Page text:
The resettlement of Lemkos from April to June of 1947 was the last time that it was possible to do it using the liquidation of the UPA as a pretext, and without fear of its possible armed intervention. K. Pudlo relates the tendencies toward creating a nationalist Polish state (p. 90-91), but fails to connect them with the reasons for resettlement, but only with the difficulties of minority groups to develop their own culture and education.
The author also did not give a complete description of the transports of Lemkos. The attitude of those leading the convoys was a topic of much consternation and T. Kusiak in his work turned his attention to the poor state of health and hygiene of the displaced. 14 The Lemkos remember especially well the labor camp at Jaworzno, in which many of their kin died, detained there without trial, primarily on the basis of unfounded accusations. In reality, this subject was not worked on adequately, but it was not to be dealt with the way that Pudlo did. For the average transplanted Lemko, born after W.W.II, Jaworzno is a symbol of national suffering, just as between the wars, Thalerhof, an Austrian camp, was such a symbol for their fathers.
The third chapter is dedicated to the settlement of Lemkos in Wroclaw province (within the borders set in 1950). According to the author, at that time 3,070 families (13,198 persons) were settled here. Taking into consideration, however, the borders of Wroclaw province from 1948 there were 4,292 families (18,804 persons) settled here according to the state from Sept.-Oct. of 1948. The author doesn't mention that families had to be dispersed according to categories A, B and C, either. 15 But he succeeded in this part of the book in relating accounts of the first years of Lemkos farming in Lower Silesia, the attempts to build a new life for themselves in a new place, all the while stressing that in the perspective of the Lemko settlers their settlement was something temporary. Government help in 1947 should be understood to be symbolic, and data quoted regarding the transfer of foodstuffs and sowing supplies to the settlers, after recounts turned out to be insufficient.
Neither can one agree with the position of the author, who in support of his thesis concerning the positive effects resulting from resettlement,namely the rise in the Lemkos' standard of living and the resulting hesitation to return to the mountains, quotes a very unrepresentative statement by an 18 year old girl who was born in the recovered territories. All the more, since the standard of living of Lemkos inhabiting Lemkivshchyna today is not at all lower than that of those in the western territories of Poland.
In chapter 4 Pudlo analyzed the mutual relations between Poles and Lemkos.The latter, settled in Silesia, not only found a society which had been developing for over 2 years before they arrived, but also found a society full of reluctance and hostility towards the new settlers. The atmosphere of hostility was also often exacerbated by the authorities themselves.16 The stereotype of the "Ukrainian banderovyets" played a significant role here. The author astutely presents instead the process of breakingdown mutual prejudices and hostility. The opinions of the Lemkos regarding specific groups of Poles (of which they spoke most highly of the Great Poles) are especially interesting.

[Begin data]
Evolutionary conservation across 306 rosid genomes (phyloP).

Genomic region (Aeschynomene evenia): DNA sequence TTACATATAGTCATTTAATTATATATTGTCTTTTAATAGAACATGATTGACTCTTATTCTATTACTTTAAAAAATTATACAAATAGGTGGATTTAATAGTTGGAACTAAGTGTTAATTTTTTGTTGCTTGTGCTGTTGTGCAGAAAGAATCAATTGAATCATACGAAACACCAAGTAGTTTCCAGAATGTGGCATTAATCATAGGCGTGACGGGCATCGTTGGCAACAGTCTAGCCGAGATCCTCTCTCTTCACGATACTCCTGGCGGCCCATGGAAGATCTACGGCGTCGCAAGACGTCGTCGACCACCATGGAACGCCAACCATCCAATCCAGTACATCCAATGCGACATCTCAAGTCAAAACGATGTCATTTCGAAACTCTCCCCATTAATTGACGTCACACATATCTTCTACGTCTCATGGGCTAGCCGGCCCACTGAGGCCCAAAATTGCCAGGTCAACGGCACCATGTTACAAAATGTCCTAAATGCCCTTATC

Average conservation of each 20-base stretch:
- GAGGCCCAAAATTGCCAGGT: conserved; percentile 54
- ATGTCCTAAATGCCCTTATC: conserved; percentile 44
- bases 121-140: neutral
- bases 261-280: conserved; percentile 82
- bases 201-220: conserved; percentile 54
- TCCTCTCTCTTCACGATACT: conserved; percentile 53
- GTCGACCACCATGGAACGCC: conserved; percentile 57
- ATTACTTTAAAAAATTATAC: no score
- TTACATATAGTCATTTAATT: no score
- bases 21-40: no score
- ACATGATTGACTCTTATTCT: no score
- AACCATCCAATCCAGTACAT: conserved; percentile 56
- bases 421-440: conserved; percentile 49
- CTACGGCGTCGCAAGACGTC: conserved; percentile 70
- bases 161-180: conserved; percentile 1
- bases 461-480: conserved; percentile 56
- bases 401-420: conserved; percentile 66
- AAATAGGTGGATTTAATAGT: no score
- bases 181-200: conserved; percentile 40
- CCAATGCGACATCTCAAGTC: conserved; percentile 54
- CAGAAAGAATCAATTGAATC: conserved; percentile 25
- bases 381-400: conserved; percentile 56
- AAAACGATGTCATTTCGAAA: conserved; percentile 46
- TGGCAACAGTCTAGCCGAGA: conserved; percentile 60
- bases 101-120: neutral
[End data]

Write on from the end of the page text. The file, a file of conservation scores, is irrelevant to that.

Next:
But resettlement of the Lemkos could not lead to a quick loss of their ethnic identity, (something the authorities were counting on). On the contrary, from the moment of their arrival the Lemkos attempted to group themselves into the largest concentrations possible, closed to outsiders. The acceptanceof the maxim, that it's all right to put aside the obligatory norms of morality in dealing with someone of another nationality, that one may arbitrarily displace people by rationalization of a government, had to have negative consequences. 17 This brought about the problems that Lemkos experienced in trying to live harmoniously with a Polish population.
The fifth chapter concerns the relations of Lemkos with the regional administration,political parties and youth groups as well as with the USKT (Ukrainian Social-Cultural Society). The general treatment of this subject matter did not allow the author to take a stand with regard to many significant questions. He is right, writing about the hesitation of Lemkos to participate in the social-political life of the region. Besides many different factors (such as lack of an intelligentsia), this unwillingness also has its historical substantiation. In this century alone any attempts to undertake politicalactivity most times ended with the intervention of the authorities, (Thalerhof, the Lemko Republic, W.W.II, relocations, Jaworzno), and even with death. But, the new generation, having rid itself of its fathers' complexes, is now engaging itself more boldly in social-political action.
Moreover, in this chapter he skipped a very important factor activating Lemko youth and bringing them nearer to their Polish counterparts. Mutual sporting events and the participation in organized sports has led to the breaking down of prejudices. In the same vein, one may have serious reservations regarding the omission of the problem of the relationship of Lemkos to Solidarity (since 1985), a party which contained attractive platforms forethnic minorities.